In the end though, identifying your competitive advantage really comes down to one of three things:
- Process: Do you do things better than everyone else in an organisational sense? (If you run things more efficiently you can do things more cheaply than your competition, which means higher margins or lower prices. Or both. Streamlined processes may also enable you to deliver your products or services more quickly than your competitors).
- Expertise: Do you offer cutting-edge services or products? Are you a thought leader in your area of speciality?
- Relationships: Are you effectively a trusted adviser or partner to your clients?
Choose your focus
These are all things that you can do to differentiate yourself. But here’s the big thing: you can’t have a competitive advantage in all three.
You can only do one of them really well.
If your focus is on relationships, you can really only manage a handful of clients. And that won’t give you the low cost base that a process advantage needs.
Likewise, if you occupy the high end of the market with your expertise, you might not have the time needed to build intimate relationships with customers. You can’t be on call for thousands of customers 24/7.
In effect, these three areas tread on each other’s toes. You can be reasonably good at all of them. You just can’t be the best at all of them.
We can’t all specialise in relationships
I’d hazard a guess that most soloists would say that their strength is relationships. It’s the nature of our business models. Because we’re on our own we need to connect with others and build our networks and connections.
I’ve helped a number of small businesses articulate their philosophies, and they’ve all said that what makes them different is the time they spend listening to their clients and really understanding what they need and how they think.
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If that’s your take on your competitive advantage too, be aware that while focussing on relationships may make your business different from the big players in your market, it doesn’t necessarily differentiate you from other small businesses.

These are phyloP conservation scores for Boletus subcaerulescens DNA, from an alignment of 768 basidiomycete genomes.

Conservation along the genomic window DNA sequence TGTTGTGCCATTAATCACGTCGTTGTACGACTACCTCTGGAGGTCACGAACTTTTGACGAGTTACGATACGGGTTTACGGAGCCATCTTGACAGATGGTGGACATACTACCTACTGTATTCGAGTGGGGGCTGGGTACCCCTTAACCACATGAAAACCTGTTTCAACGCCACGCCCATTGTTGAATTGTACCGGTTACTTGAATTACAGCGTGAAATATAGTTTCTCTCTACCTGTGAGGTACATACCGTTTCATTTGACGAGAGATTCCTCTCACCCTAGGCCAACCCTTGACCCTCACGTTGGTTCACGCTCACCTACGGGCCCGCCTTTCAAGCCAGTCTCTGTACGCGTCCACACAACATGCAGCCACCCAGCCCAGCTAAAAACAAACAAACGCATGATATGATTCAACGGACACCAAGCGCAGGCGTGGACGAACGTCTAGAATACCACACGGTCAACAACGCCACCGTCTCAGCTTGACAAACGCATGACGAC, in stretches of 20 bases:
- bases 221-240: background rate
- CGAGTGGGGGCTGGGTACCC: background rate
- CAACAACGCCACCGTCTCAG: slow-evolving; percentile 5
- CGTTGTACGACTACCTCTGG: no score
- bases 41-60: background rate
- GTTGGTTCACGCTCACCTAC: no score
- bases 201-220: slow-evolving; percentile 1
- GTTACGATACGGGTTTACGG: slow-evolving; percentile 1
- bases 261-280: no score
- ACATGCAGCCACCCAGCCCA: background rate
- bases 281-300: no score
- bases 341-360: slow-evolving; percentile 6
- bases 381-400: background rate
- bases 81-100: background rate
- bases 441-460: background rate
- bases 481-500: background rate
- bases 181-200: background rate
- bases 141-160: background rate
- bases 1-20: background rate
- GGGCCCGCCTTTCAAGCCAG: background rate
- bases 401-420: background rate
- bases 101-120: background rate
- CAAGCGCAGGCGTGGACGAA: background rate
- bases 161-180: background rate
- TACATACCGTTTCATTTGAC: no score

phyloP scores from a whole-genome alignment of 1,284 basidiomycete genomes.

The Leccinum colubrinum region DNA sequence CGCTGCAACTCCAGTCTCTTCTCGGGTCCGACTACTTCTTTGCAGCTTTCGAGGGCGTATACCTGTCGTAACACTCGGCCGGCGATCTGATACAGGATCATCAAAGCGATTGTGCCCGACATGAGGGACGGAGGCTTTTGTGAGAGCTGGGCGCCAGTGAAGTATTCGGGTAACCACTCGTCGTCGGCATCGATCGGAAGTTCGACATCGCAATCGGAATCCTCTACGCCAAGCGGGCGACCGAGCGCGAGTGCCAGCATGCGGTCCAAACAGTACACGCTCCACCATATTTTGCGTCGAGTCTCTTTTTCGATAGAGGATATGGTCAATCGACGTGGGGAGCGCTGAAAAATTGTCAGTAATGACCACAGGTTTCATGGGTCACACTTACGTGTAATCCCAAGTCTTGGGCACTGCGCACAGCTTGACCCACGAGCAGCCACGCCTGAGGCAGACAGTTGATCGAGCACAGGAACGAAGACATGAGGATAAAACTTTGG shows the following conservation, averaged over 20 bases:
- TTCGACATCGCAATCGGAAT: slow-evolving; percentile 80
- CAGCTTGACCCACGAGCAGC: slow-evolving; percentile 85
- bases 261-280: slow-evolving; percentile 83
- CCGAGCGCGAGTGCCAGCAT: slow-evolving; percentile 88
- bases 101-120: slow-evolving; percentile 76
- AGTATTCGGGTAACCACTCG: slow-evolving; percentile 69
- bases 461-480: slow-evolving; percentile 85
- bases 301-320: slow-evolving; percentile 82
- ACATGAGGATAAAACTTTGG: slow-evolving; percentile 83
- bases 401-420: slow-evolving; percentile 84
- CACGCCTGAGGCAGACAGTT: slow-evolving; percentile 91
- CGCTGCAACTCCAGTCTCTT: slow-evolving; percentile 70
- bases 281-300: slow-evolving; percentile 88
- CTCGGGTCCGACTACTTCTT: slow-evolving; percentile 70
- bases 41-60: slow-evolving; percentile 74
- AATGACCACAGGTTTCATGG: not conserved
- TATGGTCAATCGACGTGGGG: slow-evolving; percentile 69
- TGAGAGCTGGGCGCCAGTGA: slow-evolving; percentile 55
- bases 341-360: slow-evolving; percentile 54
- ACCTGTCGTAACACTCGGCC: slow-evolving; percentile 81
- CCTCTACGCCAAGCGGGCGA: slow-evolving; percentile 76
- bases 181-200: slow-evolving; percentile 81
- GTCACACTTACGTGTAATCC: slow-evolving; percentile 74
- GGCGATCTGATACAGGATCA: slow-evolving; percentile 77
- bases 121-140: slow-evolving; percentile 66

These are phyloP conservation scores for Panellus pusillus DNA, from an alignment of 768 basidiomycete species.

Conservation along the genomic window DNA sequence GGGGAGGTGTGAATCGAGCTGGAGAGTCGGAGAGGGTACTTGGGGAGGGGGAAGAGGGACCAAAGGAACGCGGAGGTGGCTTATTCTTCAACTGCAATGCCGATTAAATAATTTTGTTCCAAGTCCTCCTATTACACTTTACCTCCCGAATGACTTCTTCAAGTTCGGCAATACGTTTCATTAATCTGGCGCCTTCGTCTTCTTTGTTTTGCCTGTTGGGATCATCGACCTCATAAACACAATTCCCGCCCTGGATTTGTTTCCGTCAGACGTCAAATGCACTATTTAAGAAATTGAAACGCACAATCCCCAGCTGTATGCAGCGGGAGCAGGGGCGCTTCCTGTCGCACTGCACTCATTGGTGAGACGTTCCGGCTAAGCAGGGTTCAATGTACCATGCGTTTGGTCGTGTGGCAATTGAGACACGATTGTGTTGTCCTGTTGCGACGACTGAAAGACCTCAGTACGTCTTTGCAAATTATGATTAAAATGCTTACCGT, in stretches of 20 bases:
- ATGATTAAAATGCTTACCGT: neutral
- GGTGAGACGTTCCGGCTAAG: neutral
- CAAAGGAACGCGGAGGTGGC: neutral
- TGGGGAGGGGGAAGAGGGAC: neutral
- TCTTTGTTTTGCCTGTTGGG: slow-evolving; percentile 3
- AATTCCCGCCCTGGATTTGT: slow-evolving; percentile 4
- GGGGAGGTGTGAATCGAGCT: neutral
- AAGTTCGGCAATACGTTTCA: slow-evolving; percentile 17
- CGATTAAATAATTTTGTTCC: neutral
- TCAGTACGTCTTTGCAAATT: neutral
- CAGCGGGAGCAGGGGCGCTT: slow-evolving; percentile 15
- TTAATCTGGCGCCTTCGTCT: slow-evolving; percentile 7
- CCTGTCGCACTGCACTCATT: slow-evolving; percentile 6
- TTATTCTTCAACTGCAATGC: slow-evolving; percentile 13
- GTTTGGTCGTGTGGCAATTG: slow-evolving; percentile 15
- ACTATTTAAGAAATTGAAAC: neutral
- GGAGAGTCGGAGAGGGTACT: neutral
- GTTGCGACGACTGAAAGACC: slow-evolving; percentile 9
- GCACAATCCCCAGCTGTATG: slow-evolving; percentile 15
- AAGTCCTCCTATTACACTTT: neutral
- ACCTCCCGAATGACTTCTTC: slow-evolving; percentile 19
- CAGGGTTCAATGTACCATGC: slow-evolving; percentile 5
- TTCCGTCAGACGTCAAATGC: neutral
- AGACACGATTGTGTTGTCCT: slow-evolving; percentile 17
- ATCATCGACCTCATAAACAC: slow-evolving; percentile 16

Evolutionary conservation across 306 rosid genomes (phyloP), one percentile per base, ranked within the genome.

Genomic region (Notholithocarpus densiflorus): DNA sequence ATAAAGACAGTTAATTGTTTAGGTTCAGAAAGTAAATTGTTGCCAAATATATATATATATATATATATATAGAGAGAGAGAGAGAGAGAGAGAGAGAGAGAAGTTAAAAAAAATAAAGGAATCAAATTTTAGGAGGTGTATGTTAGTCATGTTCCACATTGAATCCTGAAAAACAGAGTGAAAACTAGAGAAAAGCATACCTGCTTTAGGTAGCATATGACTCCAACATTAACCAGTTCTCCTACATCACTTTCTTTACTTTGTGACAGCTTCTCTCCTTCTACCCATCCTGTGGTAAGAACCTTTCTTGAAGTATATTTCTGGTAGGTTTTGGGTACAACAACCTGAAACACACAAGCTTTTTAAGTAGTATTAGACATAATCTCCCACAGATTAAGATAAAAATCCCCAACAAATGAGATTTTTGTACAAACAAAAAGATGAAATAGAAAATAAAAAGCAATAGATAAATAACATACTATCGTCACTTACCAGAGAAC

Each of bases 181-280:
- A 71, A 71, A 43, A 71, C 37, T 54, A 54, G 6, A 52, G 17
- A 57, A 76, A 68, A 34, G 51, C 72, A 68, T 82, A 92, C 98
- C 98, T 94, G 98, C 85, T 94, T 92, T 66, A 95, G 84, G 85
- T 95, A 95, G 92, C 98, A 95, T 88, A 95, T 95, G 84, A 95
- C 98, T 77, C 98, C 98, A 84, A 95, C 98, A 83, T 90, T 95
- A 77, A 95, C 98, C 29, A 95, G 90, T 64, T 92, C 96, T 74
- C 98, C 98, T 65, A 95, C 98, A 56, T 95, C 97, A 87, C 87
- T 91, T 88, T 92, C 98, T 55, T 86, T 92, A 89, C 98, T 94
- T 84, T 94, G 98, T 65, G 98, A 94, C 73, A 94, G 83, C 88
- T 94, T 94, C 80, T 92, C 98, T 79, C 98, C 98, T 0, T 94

Furthermore, if one of your goals is to grow your business, a relationships-focus may have built-in limitations.
Approach from a different angle
Take the time to re-evaluate what your customers and prospects are really looking for. Check out your competition too. Is there a gap in the market that you could fill?
If your target market is hunting for value, take another look at your processes. What can you do more efficiently? If you sell products, how can you reduce supply chain costs? If you sell a service, what best-practice processes would allow you to turn work around faster?
There’s a whole industry of standards management built around this, and it’s not just for big blue-chip companies. Any business can implement a quality management system, and even have it certified to ISO 9001. It does take time and commitment, but it’s a certifiable advantage.
Likewise, if you decide to go for the quality edge of the market, how can you develop your expertise to stand out from the rest? Can you use or explain the latest technology in a way that makes a real difference for your customers? Can you share and promote your knowledge using the media, blogs, wikis, or training sessions?
Communicate your difference
After you’ve picked one of the three, distil your competitive advantage into a few simple words or sentences. Make it sound different from the rest of us, and the advantage is yours.
Come on, spill the beans. What’s your competitive advantage?